What is soil pollution? Environmental impacts and mitigation

Soil pollution defines dangerously high concentrations of contaminants in the soil. While contaminants such as metals, inorganic ions, salts and organic compounds occur naturally in soils, these contaminants can exceed natural levels and become pollution.

The impacts of soil pollution can be detrimental to soil, plant growth and entire habitats. Soil pollution also has a direct impact on food security; the quality and safety of the food we eat depends on the health of our soil.

Causes of soil pollution

As with other types of pollution, the causes of soil pollution are often man-made.

Industrial pollutants

Industrial pollutants are among the most common causes of soil pollution. Chemicals are released from industrial facilities into the ground in liquid and solid form. Industrial activities emit large amounts of arsenic fluorides and sulfur dioxide, and accidental spills and leaks during storage, transport and use contribute to soil pollution.

Agricultural activities

Agricultural activities such as excessive use of fertilizers and pesticides are other anthropogenic sources of soil pollution. Many fertilizers contain heavy metals such as calcium, nitrate and potassium chloride which accumulate in soils, contaminating them.

Other unsustainable agricultural practices such as intensive agricultural production deplete the soil, compromising its ability to degrade organic pollutants. This results in an accumulation of contaminants in the soil. Sewage and other liquid wastes from domestic water use, agricultural effluents from livestock and urban runoff also pollute soils.

A related cause is deforestation; the clearing of trees leads to increased soil erosion, which reduces the soil’s ability to support vegetation.

Environmental impacts

Soil pollution affects the soil’s ability to filter contaminants. Soil has a limited capacity to cope with pollutants, and when this capacity is exceeded, contaminants will impact other parts of the environment such as the food chain. Therefore, soil pollution also affects food security as it reduces crop yields and quality.

Soil pollution contributes to air pollution because it releases volatile compounds into the atmosphere. Additionally, air pollution created by the burning of fossil fuels can cause acid rain which produces an acidic environment in soils. This harms microorganisms, which improve soil structure by breaking down organic matter and promoting water runoff.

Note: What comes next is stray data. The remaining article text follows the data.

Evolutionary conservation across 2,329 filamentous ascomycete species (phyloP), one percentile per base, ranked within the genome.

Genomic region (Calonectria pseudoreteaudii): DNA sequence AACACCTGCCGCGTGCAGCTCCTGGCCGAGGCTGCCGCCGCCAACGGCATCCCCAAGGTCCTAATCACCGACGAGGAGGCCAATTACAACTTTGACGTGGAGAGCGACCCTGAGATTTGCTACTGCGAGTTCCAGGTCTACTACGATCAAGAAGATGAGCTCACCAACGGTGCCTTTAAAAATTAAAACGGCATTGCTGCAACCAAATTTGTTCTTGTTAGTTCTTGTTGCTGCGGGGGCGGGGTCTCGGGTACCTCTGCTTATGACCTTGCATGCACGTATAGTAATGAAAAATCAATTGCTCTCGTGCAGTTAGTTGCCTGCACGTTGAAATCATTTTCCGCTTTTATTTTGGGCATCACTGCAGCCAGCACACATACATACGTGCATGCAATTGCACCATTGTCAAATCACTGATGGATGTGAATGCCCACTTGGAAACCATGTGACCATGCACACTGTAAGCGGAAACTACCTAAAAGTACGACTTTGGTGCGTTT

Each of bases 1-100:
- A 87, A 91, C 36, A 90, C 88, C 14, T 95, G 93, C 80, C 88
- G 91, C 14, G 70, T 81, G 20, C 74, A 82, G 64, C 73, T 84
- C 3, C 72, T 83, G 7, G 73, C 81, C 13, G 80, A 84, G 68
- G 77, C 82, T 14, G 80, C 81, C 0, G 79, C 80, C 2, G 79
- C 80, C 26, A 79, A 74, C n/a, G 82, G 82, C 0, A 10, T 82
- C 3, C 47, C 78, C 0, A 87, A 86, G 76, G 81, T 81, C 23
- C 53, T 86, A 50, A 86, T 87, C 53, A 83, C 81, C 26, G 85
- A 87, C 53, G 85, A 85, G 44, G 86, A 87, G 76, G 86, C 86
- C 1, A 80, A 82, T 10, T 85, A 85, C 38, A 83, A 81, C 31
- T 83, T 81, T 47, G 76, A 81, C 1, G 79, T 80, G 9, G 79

Chemicals in soils can also leach into groundwater, which can then reach streams, lakes and oceans. Additionally, soils rich in nitrogen and phosphorus can leach into waterways, causing algal blooms, which decrease the oxygen available to aquatic life. Similarly, soil erosion can lead to pollution and sedimentation of waterways.

Where does soil pollution occur

Soil pollution can be found all over the world, but particularly in parts of Europe and North America.

Europe

There are approximately 2.8 million potentially polluted sites in Europe, and 19% require remediation or risk reduction measures. The actions of industrial, commercial, production, waste disposal and treatment activities have been the main source of point source pollution of soils in Europe. Mining has contributed significantly to soil pollution in Cyprus, Slovakia and North Macedonia.

Although there have been improvements in waste management and legislation has become stricter, recent assessments in countries such as Bosnia and Herzegovina, Kosovo and Turkey indicate that soil pollution remains a significant problem. .

North America

There are thousands of polluted sites in the United States and Canada. There are approximately 23,000 abandoned mines in the state of Colorado alone, which contribute to soil pollution. In addition, burning coal in Canadian provinces such as Alberta, Saskatchewan, New Brunswick and Nova Scotia produces coal ash. In addition, lakes and rivers in Alberta and Saskatchewan are currently experiencing very high levels of acid pollution that threaten aquatic ecosystems.

Mitigation

To counter soil pollution at the agricultural level, the EPA has recommended that farmers adopt sustainable practices:

  • Nutrient management techniques
  • Drainage practices that conserve resources
  • Ground cover all year round
  • Field pads
  • Conservation tillage
  • Access to streams for livestock.

Additionally, Congress passed the Pollution Prevention Act, which led to the creation of programs and strategies to reduce or eliminate pollution at the source.

Strategies focused on the mining industry include improving mine waste management, landscape restoration and topsoil conservation. Urban planning and wastewater treatment are also effective in reducing urban sources of soil pollution, such as sewage.

About Eleanor Blackburn

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